"In the old days, cattle and beef prices were primarily
correlated with beef supplies because demand tended to stay
fairly constant," said Chris Hurt. "Well, the 'good old days'
are over as demand is in the driver's seat today.
producers have been doing what they can by cutting the brood cow
herd and slowly reducing production. The forces of weak demand,
however, are out of their hands as it is now world economic
conditions that have become the dominant, driving force of
Hurt's comments came as he reviewed the state of the cattle
Cutting production is what producers can, and are, doing as
economic incentives have been poor for the past two years, he
noted. In the USDA's latest cattle inventory report, beef cow
numbers were down 2 percent as were beef replacement heifers.
"This means the calf crop will drop in 2009 and probably
again in 2010," he said. "Last year's calf crop was down 2
percent as well, which means somewhat smaller beef supplies this
year than had been anticipated."
Cow-calf producers in the eastern Corn Belt followed the
nation in sending more cows to market. The region had a 4
percent decline in beef cow numbers, with Illinois cow numbers
dropping by 19,000 head and Indiana numbers by 21,000 head. For
the country as a whole, all regions had some decreases, but the
smallest reductions were in the Great Plains region.
"Cattle-on-feed numbers on Jan. 1 were down near 7 percent,
reflecting the continuing struggle of low finished cattle prices
relative to feed and feeder cattle prices," he said. "Both
Illinois and Indiana bucked the national trend by adding 10,000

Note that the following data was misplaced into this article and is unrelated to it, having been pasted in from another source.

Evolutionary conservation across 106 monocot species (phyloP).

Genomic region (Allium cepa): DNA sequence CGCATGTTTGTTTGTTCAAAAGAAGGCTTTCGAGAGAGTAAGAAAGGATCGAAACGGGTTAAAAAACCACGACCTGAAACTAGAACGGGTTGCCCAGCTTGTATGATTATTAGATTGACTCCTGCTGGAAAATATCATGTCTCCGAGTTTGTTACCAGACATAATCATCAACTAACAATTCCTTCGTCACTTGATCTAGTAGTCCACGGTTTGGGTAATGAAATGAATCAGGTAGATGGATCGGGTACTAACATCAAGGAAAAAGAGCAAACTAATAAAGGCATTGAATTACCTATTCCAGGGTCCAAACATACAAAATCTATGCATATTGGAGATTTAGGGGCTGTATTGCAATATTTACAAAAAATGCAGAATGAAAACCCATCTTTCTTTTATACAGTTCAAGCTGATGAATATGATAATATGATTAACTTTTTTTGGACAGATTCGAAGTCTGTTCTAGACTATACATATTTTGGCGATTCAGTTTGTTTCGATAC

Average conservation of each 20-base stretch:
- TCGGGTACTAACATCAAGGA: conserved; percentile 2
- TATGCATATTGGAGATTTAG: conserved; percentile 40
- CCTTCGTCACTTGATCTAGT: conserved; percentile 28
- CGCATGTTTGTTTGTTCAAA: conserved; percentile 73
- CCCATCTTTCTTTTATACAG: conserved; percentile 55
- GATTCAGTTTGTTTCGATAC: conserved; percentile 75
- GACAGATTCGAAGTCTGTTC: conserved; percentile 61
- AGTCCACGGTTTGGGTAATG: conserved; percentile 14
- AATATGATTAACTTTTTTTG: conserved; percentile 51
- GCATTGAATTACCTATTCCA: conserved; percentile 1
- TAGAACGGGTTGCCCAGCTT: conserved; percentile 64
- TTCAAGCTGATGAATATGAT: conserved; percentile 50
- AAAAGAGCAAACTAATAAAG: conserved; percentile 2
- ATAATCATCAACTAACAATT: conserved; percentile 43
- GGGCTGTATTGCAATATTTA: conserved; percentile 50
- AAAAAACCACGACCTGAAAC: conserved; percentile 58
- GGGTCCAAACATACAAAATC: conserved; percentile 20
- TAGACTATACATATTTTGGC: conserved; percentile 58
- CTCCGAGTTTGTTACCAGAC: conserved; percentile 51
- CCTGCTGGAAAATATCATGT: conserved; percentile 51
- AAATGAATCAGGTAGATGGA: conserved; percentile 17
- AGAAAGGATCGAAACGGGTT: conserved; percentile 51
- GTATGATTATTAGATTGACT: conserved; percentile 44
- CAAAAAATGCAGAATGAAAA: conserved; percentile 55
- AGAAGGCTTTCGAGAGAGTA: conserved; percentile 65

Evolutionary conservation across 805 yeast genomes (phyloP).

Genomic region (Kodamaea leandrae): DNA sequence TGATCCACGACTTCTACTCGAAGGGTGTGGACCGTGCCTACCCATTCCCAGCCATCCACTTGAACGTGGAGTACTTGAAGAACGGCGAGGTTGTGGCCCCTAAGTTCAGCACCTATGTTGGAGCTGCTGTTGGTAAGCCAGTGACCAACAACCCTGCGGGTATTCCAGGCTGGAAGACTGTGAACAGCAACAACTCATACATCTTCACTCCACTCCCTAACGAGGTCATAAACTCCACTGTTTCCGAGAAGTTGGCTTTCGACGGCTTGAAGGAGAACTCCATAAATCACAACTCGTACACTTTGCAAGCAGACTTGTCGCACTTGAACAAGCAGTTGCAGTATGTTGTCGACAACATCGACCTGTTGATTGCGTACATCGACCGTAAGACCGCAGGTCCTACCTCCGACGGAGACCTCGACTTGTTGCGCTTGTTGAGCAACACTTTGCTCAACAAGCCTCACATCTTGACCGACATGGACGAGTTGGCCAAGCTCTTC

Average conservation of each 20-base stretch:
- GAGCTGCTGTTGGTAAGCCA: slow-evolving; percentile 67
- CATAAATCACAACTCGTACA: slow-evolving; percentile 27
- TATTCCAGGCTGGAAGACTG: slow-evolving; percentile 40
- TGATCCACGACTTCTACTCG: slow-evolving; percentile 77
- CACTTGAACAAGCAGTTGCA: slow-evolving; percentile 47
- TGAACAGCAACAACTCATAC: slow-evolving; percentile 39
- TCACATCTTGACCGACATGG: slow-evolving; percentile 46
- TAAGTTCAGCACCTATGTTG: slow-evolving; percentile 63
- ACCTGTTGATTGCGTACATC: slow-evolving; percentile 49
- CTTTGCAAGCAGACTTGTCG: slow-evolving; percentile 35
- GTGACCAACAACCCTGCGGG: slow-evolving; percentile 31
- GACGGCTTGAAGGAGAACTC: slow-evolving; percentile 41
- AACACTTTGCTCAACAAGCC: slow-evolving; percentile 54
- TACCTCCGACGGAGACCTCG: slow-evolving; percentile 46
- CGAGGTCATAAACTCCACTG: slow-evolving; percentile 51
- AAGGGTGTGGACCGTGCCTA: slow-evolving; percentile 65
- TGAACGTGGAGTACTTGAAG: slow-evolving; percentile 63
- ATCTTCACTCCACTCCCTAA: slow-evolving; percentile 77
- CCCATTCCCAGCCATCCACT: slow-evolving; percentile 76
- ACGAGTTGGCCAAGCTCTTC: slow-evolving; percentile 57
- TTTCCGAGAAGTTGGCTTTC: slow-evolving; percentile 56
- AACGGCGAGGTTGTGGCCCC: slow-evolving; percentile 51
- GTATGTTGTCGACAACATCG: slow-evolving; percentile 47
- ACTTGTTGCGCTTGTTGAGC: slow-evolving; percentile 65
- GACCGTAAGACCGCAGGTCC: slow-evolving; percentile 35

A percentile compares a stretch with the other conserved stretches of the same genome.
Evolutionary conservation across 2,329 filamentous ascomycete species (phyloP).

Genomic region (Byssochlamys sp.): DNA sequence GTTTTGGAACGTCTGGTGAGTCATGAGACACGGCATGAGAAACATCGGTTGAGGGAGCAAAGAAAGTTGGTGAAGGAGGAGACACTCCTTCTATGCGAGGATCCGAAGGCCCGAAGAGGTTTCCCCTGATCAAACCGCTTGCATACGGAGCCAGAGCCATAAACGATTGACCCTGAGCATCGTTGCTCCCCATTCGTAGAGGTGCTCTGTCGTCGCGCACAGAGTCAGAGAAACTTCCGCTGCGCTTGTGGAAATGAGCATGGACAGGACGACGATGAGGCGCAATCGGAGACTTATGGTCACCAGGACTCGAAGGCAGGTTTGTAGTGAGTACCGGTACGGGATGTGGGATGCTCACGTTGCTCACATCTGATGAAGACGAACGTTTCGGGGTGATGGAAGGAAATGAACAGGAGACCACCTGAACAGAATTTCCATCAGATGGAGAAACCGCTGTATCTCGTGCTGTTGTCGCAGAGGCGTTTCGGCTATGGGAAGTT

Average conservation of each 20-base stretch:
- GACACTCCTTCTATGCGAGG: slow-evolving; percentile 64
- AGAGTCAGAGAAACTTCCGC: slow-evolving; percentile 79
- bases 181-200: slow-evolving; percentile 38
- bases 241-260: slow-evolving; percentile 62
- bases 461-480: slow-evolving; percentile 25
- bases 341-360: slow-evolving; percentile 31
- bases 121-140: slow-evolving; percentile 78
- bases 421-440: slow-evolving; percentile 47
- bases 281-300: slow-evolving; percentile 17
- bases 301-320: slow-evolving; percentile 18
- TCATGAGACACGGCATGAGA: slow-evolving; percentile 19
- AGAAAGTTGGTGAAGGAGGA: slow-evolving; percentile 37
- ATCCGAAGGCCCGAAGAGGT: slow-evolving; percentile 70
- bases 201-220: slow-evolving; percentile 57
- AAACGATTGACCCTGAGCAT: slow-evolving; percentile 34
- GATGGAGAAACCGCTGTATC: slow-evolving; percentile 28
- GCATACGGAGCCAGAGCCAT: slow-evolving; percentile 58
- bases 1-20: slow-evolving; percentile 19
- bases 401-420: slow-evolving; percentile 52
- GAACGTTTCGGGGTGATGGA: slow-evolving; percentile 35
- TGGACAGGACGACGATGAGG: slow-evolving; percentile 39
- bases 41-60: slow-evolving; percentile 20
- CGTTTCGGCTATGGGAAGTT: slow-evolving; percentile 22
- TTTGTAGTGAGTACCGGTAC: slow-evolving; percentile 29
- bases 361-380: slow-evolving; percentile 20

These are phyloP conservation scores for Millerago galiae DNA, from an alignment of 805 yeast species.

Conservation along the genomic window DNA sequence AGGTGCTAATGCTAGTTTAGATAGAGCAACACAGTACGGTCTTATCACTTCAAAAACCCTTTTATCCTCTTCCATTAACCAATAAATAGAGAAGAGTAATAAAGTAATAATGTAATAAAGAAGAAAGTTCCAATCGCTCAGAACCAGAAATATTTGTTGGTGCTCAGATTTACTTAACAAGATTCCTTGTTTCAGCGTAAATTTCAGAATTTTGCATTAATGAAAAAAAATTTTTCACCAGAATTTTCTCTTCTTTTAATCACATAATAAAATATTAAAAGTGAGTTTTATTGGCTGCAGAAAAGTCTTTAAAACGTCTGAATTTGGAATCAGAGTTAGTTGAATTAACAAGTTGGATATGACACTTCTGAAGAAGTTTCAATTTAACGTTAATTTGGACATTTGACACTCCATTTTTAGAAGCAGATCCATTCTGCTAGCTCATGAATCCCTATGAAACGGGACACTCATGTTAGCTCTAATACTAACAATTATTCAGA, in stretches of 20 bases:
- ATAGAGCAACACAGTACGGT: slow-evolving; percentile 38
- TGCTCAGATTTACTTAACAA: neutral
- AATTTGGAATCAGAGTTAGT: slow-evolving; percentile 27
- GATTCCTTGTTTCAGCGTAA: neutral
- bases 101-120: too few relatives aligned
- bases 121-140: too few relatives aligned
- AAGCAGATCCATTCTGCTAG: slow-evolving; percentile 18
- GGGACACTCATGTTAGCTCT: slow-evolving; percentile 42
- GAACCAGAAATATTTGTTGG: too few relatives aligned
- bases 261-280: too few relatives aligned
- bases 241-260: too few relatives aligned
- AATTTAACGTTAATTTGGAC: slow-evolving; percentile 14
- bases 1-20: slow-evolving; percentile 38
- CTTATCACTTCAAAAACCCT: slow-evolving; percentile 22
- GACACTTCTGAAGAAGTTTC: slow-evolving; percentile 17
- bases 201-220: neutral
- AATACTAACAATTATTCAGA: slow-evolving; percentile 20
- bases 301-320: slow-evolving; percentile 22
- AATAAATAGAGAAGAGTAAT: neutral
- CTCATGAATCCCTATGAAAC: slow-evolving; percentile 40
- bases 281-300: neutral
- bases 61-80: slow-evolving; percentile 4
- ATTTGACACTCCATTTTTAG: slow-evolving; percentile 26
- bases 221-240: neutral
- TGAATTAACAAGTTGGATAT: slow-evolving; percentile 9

head on-feed in each state.
"The added numbers heading to feed lots in the eastern Corn
Belt may be related to the large increase in distillers grain
production with the rapid expansion of ethanol capacity in
Why is beef demand being hit so hard relative to other meats
and poultry? Hurt asked.
"The answer seems to lie in the higher price of beef at the
retail counter and in the upscale restaurants that tend to
feature beef," he explained. "Simply said, more consumers are
now substituting lower-priced items for the higher-priced ones.
"Or, another way to say this is that more consumers are
shopping for value as they try to reduce expenditures in their
As a result of this, Nebraska finished-cattle prices averaged
about $82 per hundredweight in January, which was $6 lower than
in January of 2008 and the lowest monthly price since June of
[to top of second column]
"More startling was that these 7 percent lower prices came with beef
production down about 7 percent, reflecting just how weak demand is
with the U.S. recession and world financial crisis," he said. "Calf
prices in January 2009 dropped about $10 per hundredweight, or 8
percent, versus year-earlier levels.
"Over the past year, the positive impacts of lower feed prices
have been more than offset by the lower cattle prices resulting from
Smaller-than-expected cattle inventory numbers from the USDA
report will increase cattle prices in the short run, but more
central to a price turnaround will be the perceived progress of the
general economy, Hurt added.
"On that front, consumers are not likely to feel better about
their budgets for several more months as unemployment continues to
rise into the spring and summer," he said. "Cattle prices should
increase seasonally into the late winter and spring.
"The improvement in the economy is still months away and may well
be in late 2009 and 2010. This leaves the possibility that finished
cattle prices only return to the mid-to-higher $80s this spring,
with mid-$80s this summer. If so, prices might not move back above
$90 until very late in 2009 or early 2010."
Feed prices and other costs will continue to adjust, perhaps
lower in the next six months or so. Prospects for economic recovery
in late 2009 or 2010 and for more rapid inflation in 2010 and later
may help bolster cattle prices at that time.
"The long run looks promising for the cattle industry, but it is
the days immediately coming that will contain the most gloom," Hurt
said. "Needed now are a strong financial position and a long-run
commitment to the cattle industry.
"But for now, and several months to come, cattle producers will
have to live with the economic circumstances they have been given."
[Text from file received
from the University
of Illinois College of Agricultural, Consumer and Environmental